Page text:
Can I arrange Probate before I die?
Posted on 11th February 2020
A common concern that many of our Probate clients in Preston and Lancaster have, is whether they can prepare their life as much as possible so that, once they have died, their loved ones aren’t left with too much to deal with. One of the aspects of this, is whether our clients are able to obtain probate before they die, to help the process along.
Sadly, this is not possible. One of the requirements of obtaining Probate is that the person has passed away, and therefore this cannot be arranged, in short, before you have passed away.
Probate is the legal process of dealing with a person’s Estate after their death. This work includes obtaining a Grant of Probate or Letters of Administration (the document that gives the executors or other people entitled) to deal with the Estate of the deceased. The Executors or Administrators can collect the deceased’s assets, pay any liabilities, pay any Inheritance Tax and distribute the estate to any beneficiaries.
The Grant of Probate relates entirely to any assets owned by you (or that you have an interest in) at the time of your death. For some people, their Estate could simply be a bank account and some personal possessions, whilst for others this will be a property – or multiple properties, shares, bank accounts, investments, etc. No matter what the size of your estate, it still needs to be finalised correctly following your death. The bigger your estate, the more likely it will be that your Executors or Administrators need to obtain a Grant of Probate.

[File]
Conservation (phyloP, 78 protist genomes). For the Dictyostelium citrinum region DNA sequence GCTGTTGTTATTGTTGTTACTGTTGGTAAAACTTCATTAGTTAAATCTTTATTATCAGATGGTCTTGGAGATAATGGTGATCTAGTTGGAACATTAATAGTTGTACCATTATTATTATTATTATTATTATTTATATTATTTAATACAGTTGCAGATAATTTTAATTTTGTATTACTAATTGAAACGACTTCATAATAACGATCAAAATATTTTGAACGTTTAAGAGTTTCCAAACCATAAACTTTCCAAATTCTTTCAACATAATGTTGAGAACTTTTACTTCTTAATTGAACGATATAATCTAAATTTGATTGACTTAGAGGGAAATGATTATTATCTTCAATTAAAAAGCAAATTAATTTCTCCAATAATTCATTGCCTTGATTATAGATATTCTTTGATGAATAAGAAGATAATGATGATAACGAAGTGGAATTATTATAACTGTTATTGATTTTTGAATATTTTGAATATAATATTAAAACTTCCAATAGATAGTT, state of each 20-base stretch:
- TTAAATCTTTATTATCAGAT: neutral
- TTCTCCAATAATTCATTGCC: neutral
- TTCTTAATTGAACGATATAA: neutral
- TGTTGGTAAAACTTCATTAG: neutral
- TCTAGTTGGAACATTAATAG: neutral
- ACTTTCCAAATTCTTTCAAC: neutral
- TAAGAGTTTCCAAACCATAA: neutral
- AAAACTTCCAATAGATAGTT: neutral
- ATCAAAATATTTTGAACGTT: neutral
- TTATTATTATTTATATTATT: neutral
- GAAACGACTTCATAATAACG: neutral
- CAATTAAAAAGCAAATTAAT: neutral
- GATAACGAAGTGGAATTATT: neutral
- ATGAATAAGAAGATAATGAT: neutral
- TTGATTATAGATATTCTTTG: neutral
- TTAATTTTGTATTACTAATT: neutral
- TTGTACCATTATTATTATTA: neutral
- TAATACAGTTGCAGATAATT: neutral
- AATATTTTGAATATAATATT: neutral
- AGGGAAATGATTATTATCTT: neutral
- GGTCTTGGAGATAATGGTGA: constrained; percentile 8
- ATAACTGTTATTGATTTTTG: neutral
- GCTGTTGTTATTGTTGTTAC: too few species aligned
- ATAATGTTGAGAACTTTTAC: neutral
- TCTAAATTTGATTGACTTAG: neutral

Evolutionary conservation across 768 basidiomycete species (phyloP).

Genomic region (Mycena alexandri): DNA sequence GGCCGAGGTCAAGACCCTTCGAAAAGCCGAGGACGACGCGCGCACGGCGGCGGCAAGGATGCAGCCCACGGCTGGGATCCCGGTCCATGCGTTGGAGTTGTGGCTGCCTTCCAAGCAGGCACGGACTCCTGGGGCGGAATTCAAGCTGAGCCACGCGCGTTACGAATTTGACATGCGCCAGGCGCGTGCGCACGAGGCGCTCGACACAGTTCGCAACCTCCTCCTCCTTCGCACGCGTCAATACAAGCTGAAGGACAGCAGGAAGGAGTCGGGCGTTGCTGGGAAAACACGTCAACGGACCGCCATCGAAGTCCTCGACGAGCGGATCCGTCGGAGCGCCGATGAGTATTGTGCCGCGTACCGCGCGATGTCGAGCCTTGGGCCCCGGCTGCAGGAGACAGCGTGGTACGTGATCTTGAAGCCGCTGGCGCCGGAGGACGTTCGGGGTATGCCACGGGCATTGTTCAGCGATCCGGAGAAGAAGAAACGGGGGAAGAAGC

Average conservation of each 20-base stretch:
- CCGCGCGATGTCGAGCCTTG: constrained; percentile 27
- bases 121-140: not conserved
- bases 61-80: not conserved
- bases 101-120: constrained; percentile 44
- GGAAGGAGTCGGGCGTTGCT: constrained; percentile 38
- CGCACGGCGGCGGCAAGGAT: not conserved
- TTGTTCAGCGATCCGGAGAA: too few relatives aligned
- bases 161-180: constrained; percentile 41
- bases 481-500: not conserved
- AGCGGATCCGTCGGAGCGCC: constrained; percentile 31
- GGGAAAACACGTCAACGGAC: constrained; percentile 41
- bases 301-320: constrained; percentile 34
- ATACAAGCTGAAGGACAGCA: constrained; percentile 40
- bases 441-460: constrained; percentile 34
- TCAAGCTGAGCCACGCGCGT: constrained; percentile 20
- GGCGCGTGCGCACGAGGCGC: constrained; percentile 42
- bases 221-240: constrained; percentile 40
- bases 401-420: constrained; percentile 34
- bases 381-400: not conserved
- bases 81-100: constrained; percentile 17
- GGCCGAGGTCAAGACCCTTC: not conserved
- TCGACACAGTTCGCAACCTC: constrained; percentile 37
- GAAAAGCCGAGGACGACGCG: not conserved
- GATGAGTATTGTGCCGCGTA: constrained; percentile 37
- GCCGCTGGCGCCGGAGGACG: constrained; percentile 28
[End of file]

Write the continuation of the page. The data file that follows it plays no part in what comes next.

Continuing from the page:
Unfortunately, as the assets and liabilities taken into account for Probate are as your Estate stands at your date of death, this can only be applied for once you have died.
Can I do anything to help Probate before I die?
First things first, as our team of Wills Solicitors in Preston explain to our clients, make sure you have a Will in place! This will ensure that your wishes are carried out, and you can appoint people that you trust to deal with your estate. For a list of good reasons to have a Will, read our team’s blog, here.
If you don’t make a Will, your Estate will be divided in line with the Rules of Intestacy, which you can find out more about, here. No matter what you would have wanted, your estate will pass to your closest blood relatives: some people may be happy with this, however, for many of our clients (and, trust us, for most of our team members, too), there is at least one relative that we would not want to inherit. This also means, which many people do not realise, that any unmarried partners or loved ones who are not related to you by blood cannot inherit anything under these rules.
The next really helpful tip our team has is that you can make a list of all of your assets and liabilities, to help your loved ones to know what they need to sort out. You may keep this with your Will (although not in your Will itself), or you could keep a helpful list along with your paperwork.
Whilst there’s not much else you can do to help, speak to our team today to discuss your Will (our fixed fees are just £110.00 plus VAT for a single Will, or £195.00 plus VAT for mirror Wills – and that even includes free registration of your Will with Certainty, the National Will Register!). You can contact our team at your local office, or by emailing email@example.com.
MG Legal – Your Local Solicitors
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